Authors:Yagiz Ugur Yolcu, Waseem Wahood, Abdullah T. Eissa, Mohammed Ali Alvi, Brett A. Freedman, Benjamin D. Elder and Mohamad Bydon
The authors investigated the role of platelet-rich plasma (PRP) in augmentation of bony union following spinal fusion surgery. In their systematic review, the authors found that patient-reported outcomes were similar between patients undergoing fusion with PRP and bone graft and those undergoing fusion alone. Moreover, they found that those undergoing fusion alone had a more successful fusion. It is important to evaluate potential supportive interventions that will minimize failure.
Authors:Zachary A. Abecassis, Amit B. Ayer, Jessica W. Templer, Ketan Yerneni, Nikhil K. Murthy and Matthew C. Tate
This study assessed the clinical risk of intraoperative seizures and afterdischarges in the setting of awake mapping. This work is important as it provides clinical insight to a known complication within awake mapping.
Authors:Akshitkumar M. Mistry, Nishit Mummareddy, Travis S. CreveCoeur, Jock C. Lillard, Brandy N. Vaughn, Jean-Nicolas Gallant, Andrew T. Hale, Natalie Griffin, John C. Wellons III, David D. Limbrick Jr., Paul Klimo Jr. and Robert P. Naftel
The authors investigated the effects of high-grade glioma (HGG) contact with the subventricular zone (SVZ) on survival in a pediatric population. It is known that this association leads to worse outcomes in adults, and the authors found that HGG contact with the SVZ is associated with decreased survival in pediatric patients. Thus, tumor contact with the SVZ appears to be a negative prognosticator in HGG.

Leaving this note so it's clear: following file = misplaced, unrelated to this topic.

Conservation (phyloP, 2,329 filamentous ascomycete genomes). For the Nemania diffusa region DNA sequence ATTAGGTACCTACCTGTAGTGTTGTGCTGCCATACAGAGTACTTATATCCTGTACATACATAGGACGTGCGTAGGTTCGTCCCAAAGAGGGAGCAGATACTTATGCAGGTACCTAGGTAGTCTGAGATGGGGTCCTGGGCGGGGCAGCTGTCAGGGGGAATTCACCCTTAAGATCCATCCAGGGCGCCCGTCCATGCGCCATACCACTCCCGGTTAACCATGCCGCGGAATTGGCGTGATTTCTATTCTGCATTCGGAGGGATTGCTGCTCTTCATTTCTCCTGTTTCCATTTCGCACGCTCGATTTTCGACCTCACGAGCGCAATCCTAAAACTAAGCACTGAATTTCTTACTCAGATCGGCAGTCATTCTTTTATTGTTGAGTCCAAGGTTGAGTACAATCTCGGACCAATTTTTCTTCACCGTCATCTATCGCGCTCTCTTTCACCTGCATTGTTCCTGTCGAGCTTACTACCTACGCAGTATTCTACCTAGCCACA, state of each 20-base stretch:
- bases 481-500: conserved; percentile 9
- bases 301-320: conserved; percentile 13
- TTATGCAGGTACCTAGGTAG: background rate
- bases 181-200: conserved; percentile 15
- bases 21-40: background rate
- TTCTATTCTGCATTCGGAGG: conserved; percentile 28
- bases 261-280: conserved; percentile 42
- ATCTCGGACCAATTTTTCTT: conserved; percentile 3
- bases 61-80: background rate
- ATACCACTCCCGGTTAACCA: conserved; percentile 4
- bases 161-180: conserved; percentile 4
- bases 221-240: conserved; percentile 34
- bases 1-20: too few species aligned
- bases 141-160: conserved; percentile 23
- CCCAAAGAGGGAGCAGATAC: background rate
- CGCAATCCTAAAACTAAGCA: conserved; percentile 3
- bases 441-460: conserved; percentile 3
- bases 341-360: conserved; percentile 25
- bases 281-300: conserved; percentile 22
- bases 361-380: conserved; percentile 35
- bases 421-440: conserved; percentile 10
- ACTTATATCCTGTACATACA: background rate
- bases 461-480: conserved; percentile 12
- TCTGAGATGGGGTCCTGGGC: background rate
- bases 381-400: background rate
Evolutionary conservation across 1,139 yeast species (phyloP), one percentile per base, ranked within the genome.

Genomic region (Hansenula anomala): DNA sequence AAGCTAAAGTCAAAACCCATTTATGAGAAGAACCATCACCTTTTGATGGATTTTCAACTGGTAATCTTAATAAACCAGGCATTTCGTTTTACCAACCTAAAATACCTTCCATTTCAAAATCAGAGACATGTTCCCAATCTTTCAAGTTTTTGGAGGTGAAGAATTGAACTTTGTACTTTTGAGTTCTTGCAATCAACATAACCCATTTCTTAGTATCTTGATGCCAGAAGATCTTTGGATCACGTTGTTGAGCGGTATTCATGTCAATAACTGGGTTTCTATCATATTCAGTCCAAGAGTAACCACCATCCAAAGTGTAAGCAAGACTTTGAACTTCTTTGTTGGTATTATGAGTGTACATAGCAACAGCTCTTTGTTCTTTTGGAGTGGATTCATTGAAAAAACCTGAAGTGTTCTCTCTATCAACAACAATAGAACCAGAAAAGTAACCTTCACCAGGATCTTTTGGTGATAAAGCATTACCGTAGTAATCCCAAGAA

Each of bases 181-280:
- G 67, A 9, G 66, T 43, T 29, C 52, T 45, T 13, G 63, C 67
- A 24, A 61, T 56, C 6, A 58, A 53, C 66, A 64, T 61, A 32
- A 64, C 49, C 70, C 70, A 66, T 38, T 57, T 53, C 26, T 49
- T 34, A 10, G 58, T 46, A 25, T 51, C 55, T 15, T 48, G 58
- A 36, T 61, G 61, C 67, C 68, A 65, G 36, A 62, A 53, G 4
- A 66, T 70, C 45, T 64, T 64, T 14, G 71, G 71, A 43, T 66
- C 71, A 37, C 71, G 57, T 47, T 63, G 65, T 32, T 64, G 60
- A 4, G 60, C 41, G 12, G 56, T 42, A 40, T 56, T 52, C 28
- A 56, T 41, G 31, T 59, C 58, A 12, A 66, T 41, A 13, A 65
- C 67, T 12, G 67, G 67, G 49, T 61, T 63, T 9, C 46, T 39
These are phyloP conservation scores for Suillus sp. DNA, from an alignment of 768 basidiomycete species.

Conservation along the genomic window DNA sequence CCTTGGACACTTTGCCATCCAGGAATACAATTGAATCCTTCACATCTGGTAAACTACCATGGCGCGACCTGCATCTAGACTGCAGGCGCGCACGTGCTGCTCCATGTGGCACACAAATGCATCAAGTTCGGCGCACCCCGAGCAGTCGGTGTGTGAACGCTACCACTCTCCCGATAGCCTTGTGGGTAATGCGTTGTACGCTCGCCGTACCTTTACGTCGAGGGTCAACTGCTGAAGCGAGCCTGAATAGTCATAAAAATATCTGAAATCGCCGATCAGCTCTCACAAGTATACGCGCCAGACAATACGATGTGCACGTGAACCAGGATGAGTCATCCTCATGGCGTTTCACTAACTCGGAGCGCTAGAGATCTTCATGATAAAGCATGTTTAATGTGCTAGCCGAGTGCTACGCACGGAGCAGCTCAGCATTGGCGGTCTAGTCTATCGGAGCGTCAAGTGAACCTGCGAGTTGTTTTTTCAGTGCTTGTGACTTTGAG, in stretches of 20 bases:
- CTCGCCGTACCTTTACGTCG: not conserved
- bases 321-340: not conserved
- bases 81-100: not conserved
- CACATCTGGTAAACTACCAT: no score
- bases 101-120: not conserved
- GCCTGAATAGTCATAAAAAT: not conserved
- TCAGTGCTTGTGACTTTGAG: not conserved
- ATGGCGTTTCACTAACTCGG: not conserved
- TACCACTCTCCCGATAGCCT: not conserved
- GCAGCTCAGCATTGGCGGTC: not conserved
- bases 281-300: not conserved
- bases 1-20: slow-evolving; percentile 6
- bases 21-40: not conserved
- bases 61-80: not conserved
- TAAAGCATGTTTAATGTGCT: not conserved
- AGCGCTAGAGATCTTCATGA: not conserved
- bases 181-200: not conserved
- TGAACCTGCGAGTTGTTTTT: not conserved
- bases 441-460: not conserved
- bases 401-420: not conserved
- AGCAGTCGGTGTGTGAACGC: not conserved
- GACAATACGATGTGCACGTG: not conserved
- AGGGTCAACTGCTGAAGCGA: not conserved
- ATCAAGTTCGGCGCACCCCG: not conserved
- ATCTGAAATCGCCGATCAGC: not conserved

Authors:Christopher J. Stapleton, Ahmed E. Hussein, Mandana Behbahani, Ali Alaraj, Sepideh Amin-Hanjani and Fady T. Charbel
In this study, the authors compared long-term patency rates between autologous and cadaveric saphenous vein grafts (SVGs) in cerebral revascularization surgery. In the largest series to date, they demonstrated that patency rates of cadaveric SVGs are similar to those with autologous grafts and that cadaveric SVGs are a reasonable graft option for cerebral bypass procedures.
Authors:Ranbir Ahluwalia, Jarrett Foster, Earllondra Brooks, Jaims Lim, Shilin Zhao, Stephen R. Gannon, Bradley Guidry, John Wellons III and Chevis N. Shannon
The objective of this study was to determine whether the Chiari Severity Index (CSI) can be used to predict surgical outcomes for patients with Chiari type I malformation (CM-I) using the modified Chicago Chiari Outcome Scale (mCCOS). The CSI was not shown to be a reliable marker of postsurgical outcomes using the mCCOS. As such, no tool exists to help predict which patients with CM-I will benefit from surgery.
A lecture about the structures of the neck and extra-cranial skull base that are relevant to neurosurgical approaches. The lecture is narrated by Dr. Maria Peris-Celda, who performed the featured dissections in Dr. Rhoton's laboratory.